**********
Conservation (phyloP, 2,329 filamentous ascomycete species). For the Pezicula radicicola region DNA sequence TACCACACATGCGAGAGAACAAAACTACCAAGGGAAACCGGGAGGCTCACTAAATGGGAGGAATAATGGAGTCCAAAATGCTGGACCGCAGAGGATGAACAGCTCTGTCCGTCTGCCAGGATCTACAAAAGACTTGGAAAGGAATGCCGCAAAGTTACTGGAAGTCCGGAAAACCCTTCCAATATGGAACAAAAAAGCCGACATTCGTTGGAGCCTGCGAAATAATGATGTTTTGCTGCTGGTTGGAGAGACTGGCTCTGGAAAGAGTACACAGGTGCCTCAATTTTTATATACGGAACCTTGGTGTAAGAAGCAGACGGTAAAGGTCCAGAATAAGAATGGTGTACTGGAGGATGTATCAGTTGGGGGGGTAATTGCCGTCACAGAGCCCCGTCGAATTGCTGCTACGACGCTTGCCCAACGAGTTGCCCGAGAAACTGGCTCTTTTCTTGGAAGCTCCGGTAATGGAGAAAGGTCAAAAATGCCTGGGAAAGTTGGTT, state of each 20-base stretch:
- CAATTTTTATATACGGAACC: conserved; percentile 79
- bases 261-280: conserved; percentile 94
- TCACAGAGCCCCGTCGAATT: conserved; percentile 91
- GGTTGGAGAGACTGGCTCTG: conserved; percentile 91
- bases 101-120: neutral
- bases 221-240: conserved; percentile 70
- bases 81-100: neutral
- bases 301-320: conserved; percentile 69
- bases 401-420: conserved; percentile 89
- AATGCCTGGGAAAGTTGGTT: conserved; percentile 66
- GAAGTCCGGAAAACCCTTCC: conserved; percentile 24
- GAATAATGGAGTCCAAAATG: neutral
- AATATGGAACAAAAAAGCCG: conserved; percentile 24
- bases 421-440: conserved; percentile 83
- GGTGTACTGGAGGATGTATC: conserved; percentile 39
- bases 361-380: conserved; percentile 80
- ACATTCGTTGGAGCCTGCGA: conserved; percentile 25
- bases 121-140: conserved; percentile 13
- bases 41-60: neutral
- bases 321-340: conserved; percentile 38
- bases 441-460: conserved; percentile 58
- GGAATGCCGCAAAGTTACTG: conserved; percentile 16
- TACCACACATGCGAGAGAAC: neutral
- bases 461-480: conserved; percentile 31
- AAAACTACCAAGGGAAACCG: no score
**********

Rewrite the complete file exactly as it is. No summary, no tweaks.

Conservation (phyloP, 2,329 filamentous ascomycete species). For the Pezicula radicicola region DNA sequence TACCACACATGCGAGAGAACAAAACTACCAAGGGAAACCGGGAGGCTCACTAAATGGGAGGAATAATGGAGTCCAAAATGCTGGACCGCAGAGGATGAACAGCTCTGTCCGTCTGCCAGGATCTACAAAAGACTTGGAAAGGAATGCCGCAAAGTTACTGGAAGTCCGGAAAACCCTTCCAATATGGAACAAAAAAGCCGACATTCGTTGGAGCCTGCGAAATAATGATGTTTTGCTGCTGGTTGGAGAGACTGGCTCTGGAAAGAGTACACAGGTGCCTCAATTTTTATATACGGAACCTTGGTGTAAGAAGCAGACGGTAAAGGTCCAGAATAAGAATGGTGTACTGGAGGATGTATCAGTTGGGGGGGTAATTGCCGTCACAGAGCCCCGTCGAATTGCTGCTACGACGCTTGCCCAACGAGTTGCCCGAGAAACTGGCTCTTTTCTTGGAAGCTCCGGTAATGGAGAAAGGTCAAAAATGCCTGGGAAAGTTGGTT, state of each 20-base stretch:
- CAATTTTTATATACGGAACC: conserved; percentile 79
- bases 261-280: conserved; percentile 94
- TCACAGAGCCCCGTCGAATT: conserved; percentile 91
- GGTTGGAGAGACTGGCTCTG: conserved; percentile 91
- bases 101-120: neutral
- bases 221-240: conserved; percentile 70
- bases 81-100: neutral
- bases 301-320: conserved; percentile 69
- bases 401-420: conserved; percentile 89
- AATGCCTGGGAAAGTTGGTT: conserved; percentile 66
- GAAGTCCGGAAAACCCTTCC: conserved; percentile 24
- GAATAATGGAGTCCAAAATG: neutral
- AATATGGAACAAAAAAGCCG: conserved; percentile 24
- bases 421-440: conserved; percentile 83
- GGTGTACTGGAGGATGTATC: conserved; percentile 39
- bases 361-380: conserved; percentile 80
- ACATTCGTTGGAGCCTGCGA: conserved; percentile 25
- bases 121-140: conserved; percentile 13
- bases 41-60: neutral
- bases 321-340: conserved; percentile 38
- bases 441-460: conserved; percentile 58
- GGAATGCCGCAAAGTTACTG: conserved; percentile 16
- TACCACACATGCGAGAGAAC: neutral
- bases 461-480: conserved; percentile 31
- AAAACTACCAAGGGAAACCG: no score